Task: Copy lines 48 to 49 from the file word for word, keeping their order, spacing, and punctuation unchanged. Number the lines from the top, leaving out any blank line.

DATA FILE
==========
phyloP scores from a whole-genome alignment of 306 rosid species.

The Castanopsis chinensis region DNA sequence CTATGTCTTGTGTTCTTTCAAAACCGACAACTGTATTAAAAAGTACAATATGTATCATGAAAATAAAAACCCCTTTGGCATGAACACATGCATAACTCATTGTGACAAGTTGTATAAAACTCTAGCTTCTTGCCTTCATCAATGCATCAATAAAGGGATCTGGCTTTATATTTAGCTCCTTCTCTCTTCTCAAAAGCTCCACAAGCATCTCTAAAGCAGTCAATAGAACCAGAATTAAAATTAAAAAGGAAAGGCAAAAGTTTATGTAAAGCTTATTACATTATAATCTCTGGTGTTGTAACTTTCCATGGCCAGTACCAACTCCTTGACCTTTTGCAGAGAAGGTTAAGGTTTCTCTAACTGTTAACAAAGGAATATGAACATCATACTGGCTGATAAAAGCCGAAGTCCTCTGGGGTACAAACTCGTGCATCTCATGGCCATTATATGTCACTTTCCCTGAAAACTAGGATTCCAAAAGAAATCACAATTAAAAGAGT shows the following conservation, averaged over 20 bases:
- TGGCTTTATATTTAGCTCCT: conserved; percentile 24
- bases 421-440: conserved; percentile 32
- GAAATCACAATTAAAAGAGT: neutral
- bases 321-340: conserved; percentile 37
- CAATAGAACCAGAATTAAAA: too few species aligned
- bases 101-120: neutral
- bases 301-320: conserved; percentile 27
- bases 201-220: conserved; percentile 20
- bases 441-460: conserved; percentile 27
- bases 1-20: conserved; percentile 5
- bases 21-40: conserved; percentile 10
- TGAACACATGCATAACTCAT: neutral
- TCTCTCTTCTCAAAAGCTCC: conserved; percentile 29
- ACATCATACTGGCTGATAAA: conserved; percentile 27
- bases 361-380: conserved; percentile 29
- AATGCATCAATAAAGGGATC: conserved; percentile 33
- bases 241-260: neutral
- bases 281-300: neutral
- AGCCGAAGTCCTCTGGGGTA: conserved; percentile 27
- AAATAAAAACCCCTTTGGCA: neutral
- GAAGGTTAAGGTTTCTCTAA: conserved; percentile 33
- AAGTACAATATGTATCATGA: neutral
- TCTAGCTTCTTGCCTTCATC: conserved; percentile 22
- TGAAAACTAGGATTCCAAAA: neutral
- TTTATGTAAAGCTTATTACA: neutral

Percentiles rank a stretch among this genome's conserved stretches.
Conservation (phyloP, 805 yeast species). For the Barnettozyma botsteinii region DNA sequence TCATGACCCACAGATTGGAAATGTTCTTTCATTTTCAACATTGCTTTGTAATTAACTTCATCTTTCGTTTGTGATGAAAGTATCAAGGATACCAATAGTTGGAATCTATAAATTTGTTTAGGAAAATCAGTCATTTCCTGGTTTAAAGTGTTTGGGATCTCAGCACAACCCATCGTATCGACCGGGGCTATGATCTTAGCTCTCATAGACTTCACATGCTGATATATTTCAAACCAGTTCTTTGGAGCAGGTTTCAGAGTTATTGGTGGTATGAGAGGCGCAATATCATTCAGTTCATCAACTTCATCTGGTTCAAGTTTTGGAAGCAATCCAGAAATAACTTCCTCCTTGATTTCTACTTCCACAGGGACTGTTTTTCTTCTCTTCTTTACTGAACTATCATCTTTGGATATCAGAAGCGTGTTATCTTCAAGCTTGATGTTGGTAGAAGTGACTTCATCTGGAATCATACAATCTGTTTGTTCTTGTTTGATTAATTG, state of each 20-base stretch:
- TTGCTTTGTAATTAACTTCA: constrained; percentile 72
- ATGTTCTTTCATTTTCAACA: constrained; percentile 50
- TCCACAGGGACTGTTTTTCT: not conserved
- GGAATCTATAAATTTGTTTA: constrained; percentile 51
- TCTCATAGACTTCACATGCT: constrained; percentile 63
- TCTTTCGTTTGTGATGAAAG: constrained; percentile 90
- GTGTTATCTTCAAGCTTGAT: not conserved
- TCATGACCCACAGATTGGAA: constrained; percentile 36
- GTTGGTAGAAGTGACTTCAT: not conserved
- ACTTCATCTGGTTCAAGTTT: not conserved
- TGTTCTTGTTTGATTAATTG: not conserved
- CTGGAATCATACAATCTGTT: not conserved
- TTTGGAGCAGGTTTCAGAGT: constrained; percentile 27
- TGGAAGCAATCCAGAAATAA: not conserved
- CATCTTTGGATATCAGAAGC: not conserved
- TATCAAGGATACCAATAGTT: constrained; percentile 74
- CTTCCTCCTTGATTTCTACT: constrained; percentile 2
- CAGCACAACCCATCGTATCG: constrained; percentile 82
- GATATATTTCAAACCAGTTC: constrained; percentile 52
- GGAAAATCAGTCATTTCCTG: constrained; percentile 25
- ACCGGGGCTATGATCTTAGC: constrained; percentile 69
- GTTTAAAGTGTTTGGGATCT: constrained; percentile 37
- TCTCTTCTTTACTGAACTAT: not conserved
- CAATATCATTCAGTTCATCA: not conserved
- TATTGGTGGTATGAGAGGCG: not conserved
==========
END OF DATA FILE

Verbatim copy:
- GATATATTTCAAACCAGTTC: constrained; percentile 52
- GGAAAATCAGTCATTTCCTG: constrained; percentile 25